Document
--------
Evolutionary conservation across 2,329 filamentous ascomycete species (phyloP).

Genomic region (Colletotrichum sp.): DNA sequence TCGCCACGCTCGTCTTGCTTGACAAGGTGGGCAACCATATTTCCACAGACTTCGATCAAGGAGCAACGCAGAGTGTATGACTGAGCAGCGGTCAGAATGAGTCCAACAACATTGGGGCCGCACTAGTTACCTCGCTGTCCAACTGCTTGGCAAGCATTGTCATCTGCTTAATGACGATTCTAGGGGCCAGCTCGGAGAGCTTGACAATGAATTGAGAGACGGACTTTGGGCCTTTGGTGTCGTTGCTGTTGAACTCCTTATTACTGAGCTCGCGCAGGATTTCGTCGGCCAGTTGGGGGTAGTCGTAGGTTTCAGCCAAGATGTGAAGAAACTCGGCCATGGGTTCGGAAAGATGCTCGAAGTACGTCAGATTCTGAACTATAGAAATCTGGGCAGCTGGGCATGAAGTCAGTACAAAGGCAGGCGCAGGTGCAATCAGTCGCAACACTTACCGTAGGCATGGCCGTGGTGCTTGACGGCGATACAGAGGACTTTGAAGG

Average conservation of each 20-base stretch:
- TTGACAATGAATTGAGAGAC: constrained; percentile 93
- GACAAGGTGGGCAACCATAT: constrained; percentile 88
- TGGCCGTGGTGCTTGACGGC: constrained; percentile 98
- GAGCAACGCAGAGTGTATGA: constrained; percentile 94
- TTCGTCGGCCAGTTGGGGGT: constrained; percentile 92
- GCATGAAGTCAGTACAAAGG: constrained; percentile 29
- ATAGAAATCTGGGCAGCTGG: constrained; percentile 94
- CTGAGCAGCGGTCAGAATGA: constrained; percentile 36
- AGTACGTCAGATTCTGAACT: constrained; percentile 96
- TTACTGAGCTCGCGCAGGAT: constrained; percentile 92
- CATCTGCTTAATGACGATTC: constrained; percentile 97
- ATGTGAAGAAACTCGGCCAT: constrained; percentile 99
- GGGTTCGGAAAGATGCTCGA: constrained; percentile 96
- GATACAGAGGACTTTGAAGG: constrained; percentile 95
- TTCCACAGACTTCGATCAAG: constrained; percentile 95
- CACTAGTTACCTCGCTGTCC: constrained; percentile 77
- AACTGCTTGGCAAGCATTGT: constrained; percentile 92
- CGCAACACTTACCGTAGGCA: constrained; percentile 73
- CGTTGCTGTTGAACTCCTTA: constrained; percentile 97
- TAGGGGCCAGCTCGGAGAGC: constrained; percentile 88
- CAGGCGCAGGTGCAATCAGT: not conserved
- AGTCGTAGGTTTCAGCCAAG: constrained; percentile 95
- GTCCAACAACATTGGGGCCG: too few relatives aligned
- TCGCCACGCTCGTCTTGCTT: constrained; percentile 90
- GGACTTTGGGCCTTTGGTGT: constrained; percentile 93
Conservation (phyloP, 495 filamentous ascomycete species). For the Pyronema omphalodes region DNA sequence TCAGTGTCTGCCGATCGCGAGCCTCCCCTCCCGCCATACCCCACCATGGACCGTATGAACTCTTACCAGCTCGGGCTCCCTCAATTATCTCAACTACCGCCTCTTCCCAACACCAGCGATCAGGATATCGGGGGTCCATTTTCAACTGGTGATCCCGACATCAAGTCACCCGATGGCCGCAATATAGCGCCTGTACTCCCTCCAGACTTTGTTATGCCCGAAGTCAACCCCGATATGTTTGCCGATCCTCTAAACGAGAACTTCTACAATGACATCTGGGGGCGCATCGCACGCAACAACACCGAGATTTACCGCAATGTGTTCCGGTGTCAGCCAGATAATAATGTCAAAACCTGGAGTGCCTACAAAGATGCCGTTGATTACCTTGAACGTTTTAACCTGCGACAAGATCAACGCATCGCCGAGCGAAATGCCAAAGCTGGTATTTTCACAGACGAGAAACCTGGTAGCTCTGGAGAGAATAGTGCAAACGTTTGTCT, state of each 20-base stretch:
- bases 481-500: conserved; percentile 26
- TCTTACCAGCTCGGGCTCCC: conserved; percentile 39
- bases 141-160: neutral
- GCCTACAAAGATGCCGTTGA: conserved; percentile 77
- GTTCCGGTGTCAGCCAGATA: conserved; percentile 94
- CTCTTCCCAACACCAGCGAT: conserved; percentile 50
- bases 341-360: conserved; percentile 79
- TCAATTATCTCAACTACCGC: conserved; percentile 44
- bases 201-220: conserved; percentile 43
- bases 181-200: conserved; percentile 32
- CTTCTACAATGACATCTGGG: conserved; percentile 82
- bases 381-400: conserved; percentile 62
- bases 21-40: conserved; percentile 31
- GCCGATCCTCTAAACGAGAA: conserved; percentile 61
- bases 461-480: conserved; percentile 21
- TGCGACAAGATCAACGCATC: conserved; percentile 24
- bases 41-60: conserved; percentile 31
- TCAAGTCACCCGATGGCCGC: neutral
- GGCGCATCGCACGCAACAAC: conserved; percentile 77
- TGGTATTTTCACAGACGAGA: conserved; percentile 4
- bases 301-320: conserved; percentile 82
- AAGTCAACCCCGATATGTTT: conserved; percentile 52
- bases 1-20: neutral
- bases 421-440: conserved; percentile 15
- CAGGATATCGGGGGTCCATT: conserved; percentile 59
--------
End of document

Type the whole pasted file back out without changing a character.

Evolutionary conservation across 2,329 filamentous ascomycete species (phyloP).

Genomic region (Colletotrichum sp.): DNA sequence TCGCCACGCTCGTCTTGCTTGACAAGGTGGGCAACCATATTTCCACAGACTTCGATCAAGGAGCAACGCAGAGTGTATGACTGAGCAGCGGTCAGAATGAGTCCAACAACATTGGGGCCGCACTAGTTACCTCGCTGTCCAACTGCTTGGCAAGCATTGTCATCTGCTTAATGACGATTCTAGGGGCCAGCTCGGAGAGCTTGACAATGAATTGAGAGACGGACTTTGGGCCTTTGGTGTCGTTGCTGTTGAACTCCTTATTACTGAGCTCGCGCAGGATTTCGTCGGCCAGTTGGGGGTAGTCGTAGGTTTCAGCCAAGATGTGAAGAAACTCGGCCATGGGTTCGGAAAGATGCTCGAAGTACGTCAGATTCTGAACTATAGAAATCTGGGCAGCTGGGCATGAAGTCAGTACAAAGGCAGGCGCAGGTGCAATCAGTCGCAACACTTACCGTAGGCATGGCCGTGGTGCTTGACGGCGATACAGAGGACTTTGAAGG

Average conservation of each 20-base stretch:
- TTGACAATGAATTGAGAGAC: constrained; percentile 93
- GACAAGGTGGGCAACCATAT: constrained; percentile 88
- TGGCCGTGGTGCTTGACGGC: constrained; percentile 98
- GAGCAACGCAGAGTGTATGA: constrained; percentile 94
- TTCGTCGGCCAGTTGGGGGT: constrained; percentile 92
- GCATGAAGTCAGTACAAAGG: constrained; percentile 29
- ATAGAAATCTGGGCAGCTGG: constrained; percentile 94
- CTGAGCAGCGGTCAGAATGA: constrained; percentile 36
- AGTACGTCAGATTCTGAACT: constrained; percentile 96
- TTACTGAGCTCGCGCAGGAT: constrained; percentile 92
- CATCTGCTTAATGACGATTC: constrained; percentile 97
- ATGTGAAGAAACTCGGCCAT: constrained; percentile 99
- GGGTTCGGAAAGATGCTCGA: constrained; percentile 96
- GATACAGAGGACTTTGAAGG: constrained; percentile 95
- TTCCACAGACTTCGATCAAG: constrained; percentile 95
- CACTAGTTACCTCGCTGTCC: constrained; percentile 77
- AACTGCTTGGCAAGCATTGT: constrained; percentile 92
- CGCAACACTTACCGTAGGCA: constrained; percentile 73
- CGTTGCTGTTGAACTCCTTA: constrained; percentile 97
- TAGGGGCCAGCTCGGAGAGC: constrained; percentile 88
- CAGGCGCAGGTGCAATCAGT: not conserved
- AGTCGTAGGTTTCAGCCAAG: constrained; percentile 95
- GTCCAACAACATTGGGGCCG: too few relatives aligned
- TCGCCACGCTCGTCTTGCTT: constrained; percentile 90
- GGACTTTGGGCCTTTGGTGT: constrained; percentile 93
Conservation (phyloP, 495 filamentous ascomycete species). For the Pyronema omphalodes region DNA sequence TCAGTGTCTGCCGATCGCGAGCCTCCCCTCCCGCCATACCCCACCATGGACCGTATGAACTCTTACCAGCTCGGGCTCCCTCAATTATCTCAACTACCGCCTCTTCCCAACACCAGCGATCAGGATATCGGGGGTCCATTTTCAACTGGTGATCCCGACATCAAGTCACCCGATGGCCGCAATATAGCGCCTGTACTCCCTCCAGACTTTGTTATGCCCGAAGTCAACCCCGATATGTTTGCCGATCCTCTAAACGAGAACTTCTACAATGACATCTGGGGGCGCATCGCACGCAACAACACCGAGATTTACCGCAATGTGTTCCGGTGTCAGCCAGATAATAATGTCAAAACCTGGAGTGCCTACAAAGATGCCGTTGATTACCTTGAACGTTTTAACCTGCGACAAGATCAACGCATCGCCGAGCGAAATGCCAAAGCTGGTATTTTCACAGACGAGAAACCTGGTAGCTCTGGAGAGAATAGTGCAAACGTTTGTCT, state of each 20-base stretch:
- bases 481-500: conserved; percentile 26
- TCTTACCAGCTCGGGCTCCC: conserved; percentile 39
- bases 141-160: neutral
- GCCTACAAAGATGCCGTTGA: conserved; percentile 77
- GTTCCGGTGTCAGCCAGATA: conserved; percentile 94
- CTCTTCCCAACACCAGCGAT: conserved; percentile 50
- bases 341-360: conserved; percentile 79
- TCAATTATCTCAACTACCGC: conserved; percentile 44
- bases 201-220: conserved; percentile 43
- bases 181-200: conserved; percentile 32
- CTTCTACAATGACATCTGGG: conserved; percentile 82
- bases 381-400: conserved; percentile 62
- bases 21-40: conserved; percentile 31
- GCCGATCCTCTAAACGAGAA: conserved; percentile 61
- bases 461-480: conserved; percentile 21
- TGCGACAAGATCAACGCATC: conserved; percentile 24
- bases 41-60: conserved; percentile 31
- TCAAGTCACCCGATGGCCGC: neutral
- GGCGCATCGCACGCAACAAC: conserved; percentile 77
- TGGTATTTTCACAGACGAGA: conserved; percentile 4
- bases 301-320: conserved; percentile 82
- AAGTCAACCCCGATATGTTT: conserved; percentile 52
- bases 1-20: neutral
- bases 421-440: conserved; percentile 15
- CAGGATATCGGGGGTCCATT: conserved; percentile 59